Exhausted trio battle gale force winds and freezing temperatures to finally complete Red Nose Day challenge
Emma, Oti and Rylan reached the icy summit of Cairn Gorm – 1,245m above sea level – this afternoon
Trio’s original attempt to summit the mountain was halted yesterday due to dangerous weather and 100mph winds
Celebrities forced to rely on crampons and ice axes to help navigate the final, punishing 700m of the icy climb
Viewers will be able to follow every step of the brutal journey in a special documentary airing on BBC One and iPlayer in the lead up to Red Nose Day
Money raised will help people through the toughest times of their lives
Red Nose Day returns on Friday 17 March
Find out how you can support the team at comicrelief.com/frozen(opens in new window)
Saturday 11th February: A euphoric Emma Willis, Oti Mabuse and Rylan have reached the summit of Cairn Gorm Mountain, bringing an emotional end to their gruelling Red Nose Day challenge, and proving there ain’t no mountain high enough for the drained but determined trio.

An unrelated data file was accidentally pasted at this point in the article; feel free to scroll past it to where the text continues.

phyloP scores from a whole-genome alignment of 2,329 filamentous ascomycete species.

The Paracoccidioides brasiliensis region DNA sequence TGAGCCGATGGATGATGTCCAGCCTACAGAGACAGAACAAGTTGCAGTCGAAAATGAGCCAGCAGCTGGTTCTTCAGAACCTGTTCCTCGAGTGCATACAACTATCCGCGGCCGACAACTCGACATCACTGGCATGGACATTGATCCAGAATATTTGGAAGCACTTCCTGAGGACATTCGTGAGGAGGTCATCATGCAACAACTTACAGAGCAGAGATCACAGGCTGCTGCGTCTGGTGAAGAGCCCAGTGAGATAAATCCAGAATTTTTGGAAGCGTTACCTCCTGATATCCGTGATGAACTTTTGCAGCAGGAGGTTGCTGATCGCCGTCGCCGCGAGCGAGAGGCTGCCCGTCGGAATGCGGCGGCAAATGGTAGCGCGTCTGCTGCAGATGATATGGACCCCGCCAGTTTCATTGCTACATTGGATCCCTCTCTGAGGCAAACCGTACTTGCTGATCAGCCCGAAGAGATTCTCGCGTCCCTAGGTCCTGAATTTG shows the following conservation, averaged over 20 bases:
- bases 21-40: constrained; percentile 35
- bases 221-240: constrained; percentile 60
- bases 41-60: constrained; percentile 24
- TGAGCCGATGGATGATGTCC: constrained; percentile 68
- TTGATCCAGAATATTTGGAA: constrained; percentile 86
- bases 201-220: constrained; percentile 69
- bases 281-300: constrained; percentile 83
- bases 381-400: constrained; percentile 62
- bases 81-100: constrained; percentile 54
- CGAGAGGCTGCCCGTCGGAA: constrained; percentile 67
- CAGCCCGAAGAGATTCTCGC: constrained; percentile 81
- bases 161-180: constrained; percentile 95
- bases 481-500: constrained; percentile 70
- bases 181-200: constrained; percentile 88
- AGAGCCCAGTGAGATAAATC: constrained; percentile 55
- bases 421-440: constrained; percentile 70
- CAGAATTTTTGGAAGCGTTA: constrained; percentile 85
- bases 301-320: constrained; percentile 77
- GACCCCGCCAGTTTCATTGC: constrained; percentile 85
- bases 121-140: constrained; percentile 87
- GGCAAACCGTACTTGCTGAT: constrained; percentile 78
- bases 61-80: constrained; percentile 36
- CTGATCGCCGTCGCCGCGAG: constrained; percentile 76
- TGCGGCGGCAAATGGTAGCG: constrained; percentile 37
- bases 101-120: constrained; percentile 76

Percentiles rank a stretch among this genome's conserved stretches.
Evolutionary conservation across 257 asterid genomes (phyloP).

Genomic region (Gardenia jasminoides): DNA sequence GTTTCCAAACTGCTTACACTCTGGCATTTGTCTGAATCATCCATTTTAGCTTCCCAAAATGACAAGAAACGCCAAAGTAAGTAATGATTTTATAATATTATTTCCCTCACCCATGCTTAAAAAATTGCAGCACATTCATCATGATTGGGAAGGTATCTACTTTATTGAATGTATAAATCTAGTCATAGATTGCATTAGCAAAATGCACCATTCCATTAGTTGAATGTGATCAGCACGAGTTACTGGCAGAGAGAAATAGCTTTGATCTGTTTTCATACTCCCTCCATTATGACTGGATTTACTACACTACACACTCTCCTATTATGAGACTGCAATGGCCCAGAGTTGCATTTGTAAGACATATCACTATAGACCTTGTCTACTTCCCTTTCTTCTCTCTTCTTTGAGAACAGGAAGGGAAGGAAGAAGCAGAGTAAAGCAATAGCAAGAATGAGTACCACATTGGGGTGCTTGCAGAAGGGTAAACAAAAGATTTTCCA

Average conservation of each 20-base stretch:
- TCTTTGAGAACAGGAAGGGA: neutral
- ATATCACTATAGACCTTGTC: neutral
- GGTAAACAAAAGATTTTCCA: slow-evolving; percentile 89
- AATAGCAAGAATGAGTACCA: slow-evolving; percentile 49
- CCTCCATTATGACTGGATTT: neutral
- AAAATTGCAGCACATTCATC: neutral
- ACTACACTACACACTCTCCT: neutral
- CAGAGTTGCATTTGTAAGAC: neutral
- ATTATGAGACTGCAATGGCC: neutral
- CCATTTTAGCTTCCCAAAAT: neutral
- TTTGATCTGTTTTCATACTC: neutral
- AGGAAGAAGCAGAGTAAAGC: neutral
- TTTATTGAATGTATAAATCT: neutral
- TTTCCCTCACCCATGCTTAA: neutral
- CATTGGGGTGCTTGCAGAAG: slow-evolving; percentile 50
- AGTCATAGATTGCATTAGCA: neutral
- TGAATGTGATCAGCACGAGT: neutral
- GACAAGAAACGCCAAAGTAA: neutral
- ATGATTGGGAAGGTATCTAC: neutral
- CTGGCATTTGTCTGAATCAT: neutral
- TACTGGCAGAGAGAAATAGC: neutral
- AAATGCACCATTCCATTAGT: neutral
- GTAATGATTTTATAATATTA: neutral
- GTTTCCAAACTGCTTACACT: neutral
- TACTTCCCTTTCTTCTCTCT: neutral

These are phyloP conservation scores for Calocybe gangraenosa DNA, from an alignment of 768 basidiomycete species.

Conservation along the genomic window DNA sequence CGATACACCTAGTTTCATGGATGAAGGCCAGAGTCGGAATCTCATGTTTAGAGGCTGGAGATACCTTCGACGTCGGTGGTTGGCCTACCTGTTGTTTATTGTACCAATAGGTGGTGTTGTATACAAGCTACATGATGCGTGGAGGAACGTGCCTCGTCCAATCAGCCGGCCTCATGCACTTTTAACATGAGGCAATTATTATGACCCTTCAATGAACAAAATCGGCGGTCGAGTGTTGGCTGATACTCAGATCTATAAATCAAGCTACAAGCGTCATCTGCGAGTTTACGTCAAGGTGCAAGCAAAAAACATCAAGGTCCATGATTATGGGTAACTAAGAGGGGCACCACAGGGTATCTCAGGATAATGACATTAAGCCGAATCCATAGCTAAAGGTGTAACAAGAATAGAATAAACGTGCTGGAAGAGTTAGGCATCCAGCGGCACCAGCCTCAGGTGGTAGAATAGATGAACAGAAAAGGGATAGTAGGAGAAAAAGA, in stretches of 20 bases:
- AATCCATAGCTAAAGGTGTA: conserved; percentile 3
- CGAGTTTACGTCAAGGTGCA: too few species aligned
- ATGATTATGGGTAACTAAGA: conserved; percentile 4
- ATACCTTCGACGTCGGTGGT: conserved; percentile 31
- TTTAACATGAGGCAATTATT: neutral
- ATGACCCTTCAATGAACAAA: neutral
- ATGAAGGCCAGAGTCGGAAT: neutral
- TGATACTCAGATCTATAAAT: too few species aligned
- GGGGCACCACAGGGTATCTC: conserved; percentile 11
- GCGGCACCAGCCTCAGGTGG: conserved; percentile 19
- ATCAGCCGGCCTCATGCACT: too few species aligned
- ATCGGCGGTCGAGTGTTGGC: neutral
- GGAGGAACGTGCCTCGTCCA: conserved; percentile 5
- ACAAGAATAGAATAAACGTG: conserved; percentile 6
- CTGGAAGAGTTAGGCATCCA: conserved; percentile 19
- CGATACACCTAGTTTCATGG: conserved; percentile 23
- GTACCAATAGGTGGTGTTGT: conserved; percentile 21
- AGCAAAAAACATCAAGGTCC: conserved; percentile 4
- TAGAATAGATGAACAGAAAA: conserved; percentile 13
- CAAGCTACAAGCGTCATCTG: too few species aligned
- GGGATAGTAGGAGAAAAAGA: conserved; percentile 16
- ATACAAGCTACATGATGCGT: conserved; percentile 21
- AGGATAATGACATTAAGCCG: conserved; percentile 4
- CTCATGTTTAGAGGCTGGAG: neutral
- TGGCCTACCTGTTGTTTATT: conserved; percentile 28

As weather conditions improved overnight, the expert guides deemed it safe to resume the challenge after their summit attempt was left hanging in the balance yesterday due to dangerous weather – bringing the final climb to an immediate halt.
Starting at 9am this morning, the team set off on their final 700m climb, feeling completely exhausted but equally determined to finish what they started. With the extra weight of their crampons to deal with, they relied on their ice axes to battle through the snow and reach the top of Cairn Gorm, one of the highest mountains in the UK, at 1,245m above sea level.